Today I have a guest post up at one of my favorite blogs, TwoWritingTeachers. Stacey and Ruth are some of my favorite bloggers and I am honored that they asked me to be a part of their guest post series this summer.
Two authors, two days! Today we welcome Lauren Kate, the author of Fallen. I’m about halfway through reading the book right now and I can’t put it down. I have all of these pesky essays to grade and I find myself wishing I could just sit back and finish Fallen! Not to mention, I have a pack of girls haunting me to finish the book and pass it on to them. A few girls picked it up from my desk, read the flap copy, and demanded I finish it immediately so they could read it. You can look forward to a review in the near future.
But for today, please welcome Lauren Kate!
****The Unroyal We****
I was in the midst of some long overdue holiday shopping when I got one of the most exciting text messages of my life: Fallen was debuting at number five on the New York Times Bestseller List. I dropped the overpriced tin of mint chocolate-covered marshmallows I was considering buying for my brother and bolted out of Williams Sonoma. I had to tell everyone I knew. Immediately!
I called my husband, my parents, my mother-in-law, my best friend—and every time I relayed the good news, I found myself saying the same thing. We made the list. We’re number five. Not “I,” not even “Fallen,” always “we.” I didn’t feel right saying anything else.
It has always baffled and half-charmed me the way Queen Victoria referred to herself as a plural entity: “We are not amused.” “We thought it best to arrest him.” Mark Twain once said “only kings, presidents, editors, and people with tapeworms have the right to use the editorial ‘we.’”
I’m no king and I don’t have a tapeworm, but I feel the need to add myself—or at least my writer self—to this list. Because the day I got that message from my agent, it became clear to me that any celebratory feelings related to the book must include every single person who had a hand in getting Fallen onto the shelves.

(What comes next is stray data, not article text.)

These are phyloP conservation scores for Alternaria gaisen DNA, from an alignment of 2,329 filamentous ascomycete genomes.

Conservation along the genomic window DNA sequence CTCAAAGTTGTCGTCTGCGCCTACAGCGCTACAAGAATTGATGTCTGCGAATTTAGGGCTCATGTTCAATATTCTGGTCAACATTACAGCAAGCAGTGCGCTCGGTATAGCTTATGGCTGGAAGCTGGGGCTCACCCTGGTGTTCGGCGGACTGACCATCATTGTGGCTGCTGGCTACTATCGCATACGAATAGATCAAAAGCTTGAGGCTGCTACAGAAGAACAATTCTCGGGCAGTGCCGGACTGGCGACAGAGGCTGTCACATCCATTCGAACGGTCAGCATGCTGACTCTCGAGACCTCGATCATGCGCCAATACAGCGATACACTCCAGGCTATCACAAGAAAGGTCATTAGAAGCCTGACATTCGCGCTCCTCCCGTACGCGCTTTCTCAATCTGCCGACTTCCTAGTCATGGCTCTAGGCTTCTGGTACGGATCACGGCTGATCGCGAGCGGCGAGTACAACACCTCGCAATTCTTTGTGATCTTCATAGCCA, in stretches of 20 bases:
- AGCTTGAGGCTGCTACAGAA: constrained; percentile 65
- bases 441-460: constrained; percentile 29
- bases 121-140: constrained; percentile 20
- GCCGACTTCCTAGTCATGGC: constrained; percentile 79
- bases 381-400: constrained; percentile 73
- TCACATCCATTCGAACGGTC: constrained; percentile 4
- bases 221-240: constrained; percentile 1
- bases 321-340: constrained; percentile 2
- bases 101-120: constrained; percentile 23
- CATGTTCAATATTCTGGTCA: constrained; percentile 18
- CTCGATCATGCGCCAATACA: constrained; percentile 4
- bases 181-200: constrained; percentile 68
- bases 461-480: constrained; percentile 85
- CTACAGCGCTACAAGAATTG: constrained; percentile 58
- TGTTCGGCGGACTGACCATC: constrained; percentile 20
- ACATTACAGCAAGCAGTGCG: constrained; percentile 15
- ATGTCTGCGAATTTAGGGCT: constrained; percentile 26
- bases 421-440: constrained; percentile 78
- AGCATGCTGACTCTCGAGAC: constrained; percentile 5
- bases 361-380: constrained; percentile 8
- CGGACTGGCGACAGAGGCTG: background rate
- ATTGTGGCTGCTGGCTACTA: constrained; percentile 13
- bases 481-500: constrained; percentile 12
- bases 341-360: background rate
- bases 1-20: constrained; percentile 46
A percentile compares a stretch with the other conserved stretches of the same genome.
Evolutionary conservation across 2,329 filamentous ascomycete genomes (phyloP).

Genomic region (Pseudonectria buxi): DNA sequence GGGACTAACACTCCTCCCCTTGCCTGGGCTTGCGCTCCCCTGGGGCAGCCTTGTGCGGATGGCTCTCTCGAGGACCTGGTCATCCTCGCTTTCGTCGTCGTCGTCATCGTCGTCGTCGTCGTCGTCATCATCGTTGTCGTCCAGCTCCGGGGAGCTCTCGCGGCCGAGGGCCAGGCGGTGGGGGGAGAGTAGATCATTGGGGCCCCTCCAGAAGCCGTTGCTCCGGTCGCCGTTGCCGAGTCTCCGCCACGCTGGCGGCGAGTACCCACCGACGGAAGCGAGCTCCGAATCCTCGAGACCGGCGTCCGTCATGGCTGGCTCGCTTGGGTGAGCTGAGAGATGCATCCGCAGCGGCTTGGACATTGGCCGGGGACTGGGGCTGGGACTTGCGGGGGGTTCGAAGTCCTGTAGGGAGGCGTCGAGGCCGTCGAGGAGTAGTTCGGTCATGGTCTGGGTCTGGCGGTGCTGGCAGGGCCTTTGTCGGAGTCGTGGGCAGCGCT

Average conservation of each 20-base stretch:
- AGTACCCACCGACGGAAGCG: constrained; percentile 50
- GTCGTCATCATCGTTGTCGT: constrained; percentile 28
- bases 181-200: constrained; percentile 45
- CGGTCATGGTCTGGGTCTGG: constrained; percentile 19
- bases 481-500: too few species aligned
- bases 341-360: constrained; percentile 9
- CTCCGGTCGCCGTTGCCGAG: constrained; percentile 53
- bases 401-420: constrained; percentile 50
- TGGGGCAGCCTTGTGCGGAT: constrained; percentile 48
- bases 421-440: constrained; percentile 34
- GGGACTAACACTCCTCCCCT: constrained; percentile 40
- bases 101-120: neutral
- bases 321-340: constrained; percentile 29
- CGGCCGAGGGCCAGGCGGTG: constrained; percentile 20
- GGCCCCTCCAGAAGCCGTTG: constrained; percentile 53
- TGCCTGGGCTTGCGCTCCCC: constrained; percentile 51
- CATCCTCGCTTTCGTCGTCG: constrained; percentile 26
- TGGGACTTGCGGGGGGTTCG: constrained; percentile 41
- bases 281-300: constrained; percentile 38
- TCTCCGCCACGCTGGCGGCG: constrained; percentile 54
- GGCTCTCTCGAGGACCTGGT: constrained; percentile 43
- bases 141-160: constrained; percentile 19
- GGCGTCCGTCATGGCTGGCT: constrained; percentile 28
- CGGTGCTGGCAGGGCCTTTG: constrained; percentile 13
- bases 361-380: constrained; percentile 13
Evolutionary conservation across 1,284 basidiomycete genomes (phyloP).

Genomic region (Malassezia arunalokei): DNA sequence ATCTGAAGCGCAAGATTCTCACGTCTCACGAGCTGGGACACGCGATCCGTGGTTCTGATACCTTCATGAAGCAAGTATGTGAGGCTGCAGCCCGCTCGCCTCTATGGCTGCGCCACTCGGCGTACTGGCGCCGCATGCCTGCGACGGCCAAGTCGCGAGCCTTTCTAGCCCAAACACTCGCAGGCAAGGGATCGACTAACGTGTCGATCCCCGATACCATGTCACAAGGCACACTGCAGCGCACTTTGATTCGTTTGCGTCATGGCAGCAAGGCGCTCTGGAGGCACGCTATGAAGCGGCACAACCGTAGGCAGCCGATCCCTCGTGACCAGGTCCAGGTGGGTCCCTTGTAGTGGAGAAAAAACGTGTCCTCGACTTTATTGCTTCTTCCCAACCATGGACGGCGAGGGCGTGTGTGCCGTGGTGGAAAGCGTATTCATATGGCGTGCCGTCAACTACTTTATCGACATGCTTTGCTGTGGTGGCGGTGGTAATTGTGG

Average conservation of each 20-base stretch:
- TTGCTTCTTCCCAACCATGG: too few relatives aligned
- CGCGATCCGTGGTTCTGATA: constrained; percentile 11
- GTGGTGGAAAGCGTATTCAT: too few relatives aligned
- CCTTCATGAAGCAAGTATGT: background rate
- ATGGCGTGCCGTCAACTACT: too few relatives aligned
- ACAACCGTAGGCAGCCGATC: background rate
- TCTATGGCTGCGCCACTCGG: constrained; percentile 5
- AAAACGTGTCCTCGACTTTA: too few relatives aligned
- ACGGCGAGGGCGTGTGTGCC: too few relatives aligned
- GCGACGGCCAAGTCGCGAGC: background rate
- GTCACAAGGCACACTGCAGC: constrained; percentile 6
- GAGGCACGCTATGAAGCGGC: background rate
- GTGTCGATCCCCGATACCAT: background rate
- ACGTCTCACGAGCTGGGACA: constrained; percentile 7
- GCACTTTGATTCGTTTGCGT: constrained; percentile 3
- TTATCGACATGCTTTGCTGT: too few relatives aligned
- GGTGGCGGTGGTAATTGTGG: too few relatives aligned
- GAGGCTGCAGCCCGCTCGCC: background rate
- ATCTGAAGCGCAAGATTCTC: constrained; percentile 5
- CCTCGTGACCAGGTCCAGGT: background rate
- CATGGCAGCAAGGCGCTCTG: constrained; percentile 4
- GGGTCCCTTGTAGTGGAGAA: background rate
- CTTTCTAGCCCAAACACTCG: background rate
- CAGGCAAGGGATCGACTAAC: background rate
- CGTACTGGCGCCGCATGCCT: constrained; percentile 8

People have asked me recently how it feels to publish a book, and what the most surprising thing about the experience has been. And I can navigate away from saying how humbling the experience has been. I never imagined that half the things that have happened surrounding Fallen would have happened—and sometimes I feel like I had very little to do with it. I mean that in the best sense possible. I mean, all I did was write the thing.
But I have a brilliant editor-agent team who helps me rein some things in and tease other things out. And a design department at Random House and the artist who created the breathtakingly gorgeous jacket—which made all the difference in the world. I have a family that supports me, a husband who eggs me on and makes me laugh. I have endlessly resourceful publicists who put me places where I get to interact with readers. That’s the best part. Real-live readers at the end of the tunnel. Every one of these people make up my Unroyal We.
Writing is such a solitary act—and to me that’s the hardest part about it. Working steadily for months and months on a draft of a book leaves me brain-numb and socially inept. I have a hard time forming sentences with my mouth after a day of writing them with my computer. My favorite, favorite part of writing is finishing a manuscript, coming out of the cocoon, and re-entering the world.
There are three more books in the Fallen series left to write (and hopefully many more books after that), and before “we” go back into the tunnel to write the next book, Torment, it’s great to have glimpsed what’s waiting—for us all—on the other side.